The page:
I have inordinately strong feelings about The Nightmare Before Christmas soundtrack. It’s the first movie soundtrack I was ever exposed to (the movie came out when I was only a few years old, so I heard the score before I ever saw the movie). It’s also the soundtrack that began my love of and appreciation for movie scores.
It began in late October of 1993, when my dad saw the movie with his sister and brother-in-law when it first hit theaters. He was immediately taken with the film, not only for its arresting visuals and charming story, but also for its dynamic, vibrant score. He sat through the end credits, listening to the reprises of the highly memorable motifs sprinkled throughout the film. He went hunting for a copy of the soundtrack as soon as he left the theater, but found out that it wouldn’t be released for a couple more months. So he asked for it for Christmas, and thus, the beloved cassette tape entered into our lives.
My dad was a stay-at-home dad, and neither of my parents were overly enamored with the idea of daycares. As a result, my brother and I spent a good amount of time in the car, accompanying my dad on whatever errands needed to be done. The Nightmare Before Christmas soundtrack was on a near-constant loop during our drives, and it wasn’t long before we knew every word of every song. More impressively, I eventually learned every note of every song. Even now, I can anticipate the entrance of every instrument, every key change, every crescendo.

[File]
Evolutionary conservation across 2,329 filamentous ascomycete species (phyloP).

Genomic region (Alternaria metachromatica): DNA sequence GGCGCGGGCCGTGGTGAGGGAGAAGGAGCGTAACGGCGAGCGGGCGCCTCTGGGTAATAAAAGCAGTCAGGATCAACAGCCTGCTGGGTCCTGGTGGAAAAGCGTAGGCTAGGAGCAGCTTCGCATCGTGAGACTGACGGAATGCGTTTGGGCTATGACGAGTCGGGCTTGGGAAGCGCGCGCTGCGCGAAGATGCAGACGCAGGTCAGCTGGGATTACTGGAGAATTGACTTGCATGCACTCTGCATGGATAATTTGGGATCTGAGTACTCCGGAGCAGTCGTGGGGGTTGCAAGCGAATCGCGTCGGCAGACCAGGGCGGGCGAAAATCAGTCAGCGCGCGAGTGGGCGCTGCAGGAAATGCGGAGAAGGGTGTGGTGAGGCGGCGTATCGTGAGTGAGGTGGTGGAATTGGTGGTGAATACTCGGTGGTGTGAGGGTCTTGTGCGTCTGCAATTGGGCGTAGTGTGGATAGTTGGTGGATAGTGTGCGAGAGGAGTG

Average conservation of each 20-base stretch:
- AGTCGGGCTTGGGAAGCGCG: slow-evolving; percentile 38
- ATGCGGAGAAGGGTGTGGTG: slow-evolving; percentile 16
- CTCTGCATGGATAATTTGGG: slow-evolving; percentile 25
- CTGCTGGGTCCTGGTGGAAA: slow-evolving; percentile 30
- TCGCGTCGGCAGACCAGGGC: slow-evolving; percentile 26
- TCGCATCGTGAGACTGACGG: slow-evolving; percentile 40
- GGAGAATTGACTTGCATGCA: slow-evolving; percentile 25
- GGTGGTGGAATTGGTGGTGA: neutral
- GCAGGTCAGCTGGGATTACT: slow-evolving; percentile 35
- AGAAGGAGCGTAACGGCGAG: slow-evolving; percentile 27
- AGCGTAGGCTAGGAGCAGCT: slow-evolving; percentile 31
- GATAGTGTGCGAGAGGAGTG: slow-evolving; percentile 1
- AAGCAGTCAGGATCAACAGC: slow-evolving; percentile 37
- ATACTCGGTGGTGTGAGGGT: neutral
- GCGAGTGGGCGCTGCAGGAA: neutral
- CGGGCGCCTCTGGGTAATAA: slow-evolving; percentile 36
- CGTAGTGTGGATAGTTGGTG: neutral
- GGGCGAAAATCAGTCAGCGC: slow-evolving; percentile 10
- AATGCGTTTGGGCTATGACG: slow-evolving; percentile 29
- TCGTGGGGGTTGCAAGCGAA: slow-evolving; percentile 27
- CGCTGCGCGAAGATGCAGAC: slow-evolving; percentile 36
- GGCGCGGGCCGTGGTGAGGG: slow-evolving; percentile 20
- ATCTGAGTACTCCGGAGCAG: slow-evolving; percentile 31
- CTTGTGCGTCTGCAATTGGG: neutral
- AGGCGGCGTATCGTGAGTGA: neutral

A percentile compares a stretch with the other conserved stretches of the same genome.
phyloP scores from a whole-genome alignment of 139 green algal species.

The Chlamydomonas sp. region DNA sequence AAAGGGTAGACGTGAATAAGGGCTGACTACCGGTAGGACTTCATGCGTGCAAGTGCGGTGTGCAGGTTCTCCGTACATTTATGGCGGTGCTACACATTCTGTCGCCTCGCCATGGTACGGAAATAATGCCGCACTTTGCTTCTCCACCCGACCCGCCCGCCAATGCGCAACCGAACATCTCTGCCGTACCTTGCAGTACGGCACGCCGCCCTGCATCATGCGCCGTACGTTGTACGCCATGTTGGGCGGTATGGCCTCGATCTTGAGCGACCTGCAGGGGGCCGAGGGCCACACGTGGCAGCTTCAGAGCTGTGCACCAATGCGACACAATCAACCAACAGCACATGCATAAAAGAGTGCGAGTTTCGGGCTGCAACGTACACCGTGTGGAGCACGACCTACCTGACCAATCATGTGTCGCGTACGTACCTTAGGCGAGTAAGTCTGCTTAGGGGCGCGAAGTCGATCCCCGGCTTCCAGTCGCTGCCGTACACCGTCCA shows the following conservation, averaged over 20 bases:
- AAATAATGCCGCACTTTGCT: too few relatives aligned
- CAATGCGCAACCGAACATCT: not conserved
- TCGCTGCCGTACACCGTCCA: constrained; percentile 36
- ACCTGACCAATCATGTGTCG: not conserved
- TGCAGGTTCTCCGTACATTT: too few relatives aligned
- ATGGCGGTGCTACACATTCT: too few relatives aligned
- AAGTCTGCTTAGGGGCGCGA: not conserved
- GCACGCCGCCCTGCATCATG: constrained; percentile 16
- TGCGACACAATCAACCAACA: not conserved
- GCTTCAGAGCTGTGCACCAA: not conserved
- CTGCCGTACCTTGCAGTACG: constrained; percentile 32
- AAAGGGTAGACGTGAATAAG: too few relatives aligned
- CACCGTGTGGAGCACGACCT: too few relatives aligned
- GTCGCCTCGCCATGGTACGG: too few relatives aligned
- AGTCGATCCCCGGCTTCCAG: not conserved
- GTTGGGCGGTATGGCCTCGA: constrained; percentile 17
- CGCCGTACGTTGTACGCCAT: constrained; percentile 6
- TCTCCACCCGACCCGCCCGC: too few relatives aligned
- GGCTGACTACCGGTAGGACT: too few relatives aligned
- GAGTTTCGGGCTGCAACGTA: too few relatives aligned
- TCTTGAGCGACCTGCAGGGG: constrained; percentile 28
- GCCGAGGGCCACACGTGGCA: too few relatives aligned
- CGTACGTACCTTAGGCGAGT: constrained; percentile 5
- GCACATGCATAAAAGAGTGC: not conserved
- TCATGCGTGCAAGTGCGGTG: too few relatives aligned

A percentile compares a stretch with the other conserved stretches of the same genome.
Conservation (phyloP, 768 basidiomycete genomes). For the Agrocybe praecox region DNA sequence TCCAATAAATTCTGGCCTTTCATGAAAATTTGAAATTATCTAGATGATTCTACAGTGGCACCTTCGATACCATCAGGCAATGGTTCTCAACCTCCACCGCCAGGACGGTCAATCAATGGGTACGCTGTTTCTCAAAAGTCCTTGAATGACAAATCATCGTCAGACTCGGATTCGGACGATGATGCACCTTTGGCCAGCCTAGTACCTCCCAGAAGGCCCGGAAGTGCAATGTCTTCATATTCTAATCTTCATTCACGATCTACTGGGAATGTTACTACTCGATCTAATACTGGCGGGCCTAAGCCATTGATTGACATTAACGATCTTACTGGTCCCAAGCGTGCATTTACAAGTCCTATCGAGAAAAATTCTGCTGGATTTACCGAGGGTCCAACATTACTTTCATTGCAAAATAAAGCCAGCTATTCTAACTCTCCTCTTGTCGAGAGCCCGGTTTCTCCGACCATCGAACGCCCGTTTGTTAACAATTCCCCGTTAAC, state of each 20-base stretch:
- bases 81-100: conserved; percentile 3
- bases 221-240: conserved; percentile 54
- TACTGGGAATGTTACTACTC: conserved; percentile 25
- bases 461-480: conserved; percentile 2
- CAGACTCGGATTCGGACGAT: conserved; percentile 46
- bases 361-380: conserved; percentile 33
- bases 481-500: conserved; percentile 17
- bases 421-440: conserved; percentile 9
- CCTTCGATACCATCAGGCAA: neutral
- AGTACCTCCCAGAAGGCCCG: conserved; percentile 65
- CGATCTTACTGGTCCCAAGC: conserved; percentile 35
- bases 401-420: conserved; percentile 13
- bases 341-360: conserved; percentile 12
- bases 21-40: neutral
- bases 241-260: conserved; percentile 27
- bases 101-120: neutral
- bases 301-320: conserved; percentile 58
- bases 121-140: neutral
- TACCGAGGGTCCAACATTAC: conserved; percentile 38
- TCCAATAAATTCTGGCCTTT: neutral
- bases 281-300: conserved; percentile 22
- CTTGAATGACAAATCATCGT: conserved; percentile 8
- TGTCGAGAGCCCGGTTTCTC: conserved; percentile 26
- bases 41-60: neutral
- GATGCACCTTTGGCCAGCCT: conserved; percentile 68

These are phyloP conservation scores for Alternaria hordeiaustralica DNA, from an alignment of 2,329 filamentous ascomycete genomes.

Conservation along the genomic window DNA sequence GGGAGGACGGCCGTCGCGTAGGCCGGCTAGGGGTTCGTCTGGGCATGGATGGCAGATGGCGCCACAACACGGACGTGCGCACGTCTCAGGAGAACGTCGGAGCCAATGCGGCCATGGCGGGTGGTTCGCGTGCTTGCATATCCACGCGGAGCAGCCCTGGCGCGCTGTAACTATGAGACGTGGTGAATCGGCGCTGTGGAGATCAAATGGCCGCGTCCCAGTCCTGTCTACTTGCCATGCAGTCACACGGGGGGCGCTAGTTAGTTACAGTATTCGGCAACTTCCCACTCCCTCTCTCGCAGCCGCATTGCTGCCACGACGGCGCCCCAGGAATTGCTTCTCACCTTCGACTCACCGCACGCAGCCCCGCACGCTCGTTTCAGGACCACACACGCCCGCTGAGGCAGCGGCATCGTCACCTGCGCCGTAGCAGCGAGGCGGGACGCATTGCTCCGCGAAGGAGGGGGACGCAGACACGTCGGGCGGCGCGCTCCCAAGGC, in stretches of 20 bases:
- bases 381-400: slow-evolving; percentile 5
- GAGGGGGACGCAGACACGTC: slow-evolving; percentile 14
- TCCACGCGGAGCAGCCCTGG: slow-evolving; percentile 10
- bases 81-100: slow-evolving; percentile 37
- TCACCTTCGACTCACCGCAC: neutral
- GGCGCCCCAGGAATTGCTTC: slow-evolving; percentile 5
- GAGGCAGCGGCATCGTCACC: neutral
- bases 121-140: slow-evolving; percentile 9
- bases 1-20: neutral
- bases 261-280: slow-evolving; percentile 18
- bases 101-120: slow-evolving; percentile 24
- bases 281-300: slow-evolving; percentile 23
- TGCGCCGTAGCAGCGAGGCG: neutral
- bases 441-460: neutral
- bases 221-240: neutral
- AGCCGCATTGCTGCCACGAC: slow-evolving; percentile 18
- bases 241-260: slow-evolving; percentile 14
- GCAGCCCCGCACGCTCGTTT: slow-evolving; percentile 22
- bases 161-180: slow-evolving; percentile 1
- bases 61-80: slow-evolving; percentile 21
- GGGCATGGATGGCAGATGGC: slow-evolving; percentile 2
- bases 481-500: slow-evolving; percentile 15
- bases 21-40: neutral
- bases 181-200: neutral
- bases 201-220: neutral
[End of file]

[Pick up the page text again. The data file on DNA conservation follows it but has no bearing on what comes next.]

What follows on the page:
In sixth grade, I joined my middle school’s band (I picked the sax, cool kid that I was). Being in band throughout middle school (and high school as well) helped me appreciate the nuances of my favorite soundtrack even more. I now could proudly confirm that that was an oboe leading that melody, or pick out the bassoon lurking in the background.
And the more I learned about music, the more astounded I became by Elfman’s score. Most other soundtracks I knew and loved were characterized by a single instrument or instrument group (horns, strings, percussion, etc.). This was not the case with TNBC. Listen to this soundtrack, and you’ll hear damn near every instrument shine.
Check out Jack’s Lament. Sweeping strings lead the melody at 1:13. There’s a lovely flute entrance at 1:22, and a jaunty sax solo at 1:41.
Or Dr. Finklestein/In the Forest. I love the fat, plodding bassoon and tuba at 0:28 and the mournful-sounding oboe at 0:48.
And finally, Christmas Eve Montage, my favorite orchestral track. Right out of the gate, it begins with explosive strings. Then it turns to trumpets and French horns at 0:06 and then a harp and an xylophone at 0:39.
It’s a rich, enduring soundtrack that I’ve grown to love more and more as the years go by. It sparked a lifelong love of film scores, and I’m so grateful that it exists. It has and always will hold a special place in my heart.
Happy Halloween, everybody!